During my childhood I recurrently had nightmares. Sometimes I fell from cliffs, other times a family member passed away. Occasionally I was being chased by dogs. And everything was always so real.
But real only in my mind.
My dreams felt real because my mind had projected an environment different to the one I was in.
Differentiating Presence and Telepresence
Gibson (1979) wrote a fantastic book titled “The Ecological Approach to Visual Perception”. In this publication the author described “Presence” as the experience that one can have through the interaction with an environment. Not referring specifically to the physical surrounding, but on how we perceive the environment. So, in short, one should be in the environment in order to perceive it and thus, be present.
However, through mediums (such as VR), one can be presented with two environments:
- A physical environment in which one is in, and;
- The new environment presented through the medium (a virtual environment, for example).
Thus “Telepresence” represents one’s mental projection of a fictitious environment presented through the medium. It can induce a projection of a fictitious present stage (how I could be now), a projection of a real past (How I was), a fictitious past (How I could possibly have been) or most often a projection of a possible future (How I can possibly be).
In short, telepresence refers to the feeling of “being there”. Whatever or wherever the “there” may be.
As discussed on a classic paper from Steuer (1992), there are two key determinant factors for telepresence: Vividness and Interactivity. Vividness refers to the capacity of a technology to create a sensorial mediated environment. As seen in the model below by Steuer (1992), it is also moderated by two main factors: breadth and depth of the technology.
Interactivity, on the other hand, refers to the extent to which a user can influence the form or content of the virtual environment. And these are moderated by speed, range and mapping of the technology. These three factors can be hindered by, for example, internet speed or device capabilities.
But what one must always remember is that such technologies develop exponentially. As such, moderating factors of vividness and interactivity will only improve with time and their current technical issues will quickly disappear.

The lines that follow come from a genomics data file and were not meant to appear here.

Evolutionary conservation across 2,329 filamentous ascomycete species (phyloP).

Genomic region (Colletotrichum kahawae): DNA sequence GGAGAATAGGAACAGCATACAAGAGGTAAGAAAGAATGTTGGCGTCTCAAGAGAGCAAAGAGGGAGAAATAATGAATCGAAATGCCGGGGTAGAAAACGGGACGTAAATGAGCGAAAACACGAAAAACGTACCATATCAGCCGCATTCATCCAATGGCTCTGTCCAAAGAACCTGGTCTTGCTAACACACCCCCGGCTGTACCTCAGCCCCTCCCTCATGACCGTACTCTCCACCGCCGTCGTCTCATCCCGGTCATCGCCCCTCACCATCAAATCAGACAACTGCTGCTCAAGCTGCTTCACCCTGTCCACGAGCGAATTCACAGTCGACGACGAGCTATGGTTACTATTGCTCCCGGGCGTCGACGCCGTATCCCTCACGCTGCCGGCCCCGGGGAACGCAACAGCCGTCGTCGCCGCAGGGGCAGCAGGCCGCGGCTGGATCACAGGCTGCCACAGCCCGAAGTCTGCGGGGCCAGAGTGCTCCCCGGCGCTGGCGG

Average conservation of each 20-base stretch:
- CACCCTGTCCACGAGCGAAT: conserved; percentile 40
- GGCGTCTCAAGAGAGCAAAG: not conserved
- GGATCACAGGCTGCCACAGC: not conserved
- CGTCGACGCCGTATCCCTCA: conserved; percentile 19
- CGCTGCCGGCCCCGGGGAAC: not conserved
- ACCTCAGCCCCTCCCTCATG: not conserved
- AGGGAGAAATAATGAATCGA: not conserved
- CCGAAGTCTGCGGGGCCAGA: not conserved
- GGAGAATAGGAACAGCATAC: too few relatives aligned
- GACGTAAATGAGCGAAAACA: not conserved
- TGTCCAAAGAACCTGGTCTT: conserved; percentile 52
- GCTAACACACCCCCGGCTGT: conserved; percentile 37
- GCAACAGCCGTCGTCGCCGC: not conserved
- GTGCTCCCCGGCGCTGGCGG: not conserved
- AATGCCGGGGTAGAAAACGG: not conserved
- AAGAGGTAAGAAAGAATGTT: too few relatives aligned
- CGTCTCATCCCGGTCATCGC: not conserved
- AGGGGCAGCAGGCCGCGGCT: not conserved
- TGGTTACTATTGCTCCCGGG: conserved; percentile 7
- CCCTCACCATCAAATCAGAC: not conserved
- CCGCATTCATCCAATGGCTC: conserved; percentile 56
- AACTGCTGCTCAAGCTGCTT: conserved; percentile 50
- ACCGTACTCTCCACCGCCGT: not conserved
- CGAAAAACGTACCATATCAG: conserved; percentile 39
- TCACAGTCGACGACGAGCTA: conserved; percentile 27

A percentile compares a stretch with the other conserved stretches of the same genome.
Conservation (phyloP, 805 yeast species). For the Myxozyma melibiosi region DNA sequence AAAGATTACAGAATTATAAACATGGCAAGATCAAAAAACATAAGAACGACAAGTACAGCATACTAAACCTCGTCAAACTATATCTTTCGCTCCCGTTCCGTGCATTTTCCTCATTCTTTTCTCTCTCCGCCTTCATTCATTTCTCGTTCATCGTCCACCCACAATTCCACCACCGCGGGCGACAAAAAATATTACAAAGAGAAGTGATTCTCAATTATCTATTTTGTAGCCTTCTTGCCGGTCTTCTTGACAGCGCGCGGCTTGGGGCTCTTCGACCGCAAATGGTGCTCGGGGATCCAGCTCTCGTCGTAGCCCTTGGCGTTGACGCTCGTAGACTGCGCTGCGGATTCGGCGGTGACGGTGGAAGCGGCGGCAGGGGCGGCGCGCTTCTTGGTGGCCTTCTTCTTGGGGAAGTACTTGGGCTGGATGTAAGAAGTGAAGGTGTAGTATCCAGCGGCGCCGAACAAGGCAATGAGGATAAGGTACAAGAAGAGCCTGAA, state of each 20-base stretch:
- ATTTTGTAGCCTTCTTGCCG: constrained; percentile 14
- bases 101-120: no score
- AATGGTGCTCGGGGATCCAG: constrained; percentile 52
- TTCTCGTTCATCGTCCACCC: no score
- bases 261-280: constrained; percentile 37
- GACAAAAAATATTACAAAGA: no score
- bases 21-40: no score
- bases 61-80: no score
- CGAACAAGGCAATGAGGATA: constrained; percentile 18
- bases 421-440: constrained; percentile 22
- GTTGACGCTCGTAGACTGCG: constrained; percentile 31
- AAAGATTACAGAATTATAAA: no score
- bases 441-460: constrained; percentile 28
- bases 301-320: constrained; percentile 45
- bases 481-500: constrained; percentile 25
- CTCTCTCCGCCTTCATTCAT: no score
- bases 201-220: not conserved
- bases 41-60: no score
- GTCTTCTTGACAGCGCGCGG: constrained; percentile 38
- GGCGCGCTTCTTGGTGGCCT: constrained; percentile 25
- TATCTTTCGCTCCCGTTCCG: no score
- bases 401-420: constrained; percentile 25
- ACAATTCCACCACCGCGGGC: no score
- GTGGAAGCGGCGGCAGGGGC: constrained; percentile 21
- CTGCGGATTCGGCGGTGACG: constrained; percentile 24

Thus, with time the human experience of telepresence will only improve and become even more “real”.
Telepresence and Virtual Reality
Virtual Reality (VR) is a technology designed to immerse us into a “fictitious reality” through sensory stimulation. And currently it is certainly the most advanced way to induce telepresence. Currently the most common VR product are headsets, which often only allow the stimulation of two human senses: sight and hearing. However, there are new products being developed which can also stimulate additional senses, such as smell and even taste!
And the more human senses we stimulate through VR, the more a sense of telepresence is triggered.
Telepresence in the Music Industry
Much of the music experience comes from the feeling of being close to your favorite artists and “sharing a moment together in the same venue“. But VR can increase immensely this sensation by allowing the fan to be much closer to the artist and experience the concert in ways he/she would never be able to in the real world. Here are some examples:
Example: Paul McCartney (Extra content)
The fantastic Paul is not just a brilliant composer. He is also great in projecting his career and has been innovative in many moments. In the 360-VR video below he explains the story of his song “My Valentine”. You can feel like you are in the room with Paul and have an incredible telepresence experience. For fans of Paul, like myself, it is extraordinary.
Björk has always been a super creative artist. In 2015, while launching her album “Vulnicura” she released a 360-VR video of the song “Stonemilker”, which allowed fans to be with her alone on a deserted location.
Telepresence in Tourism Marketing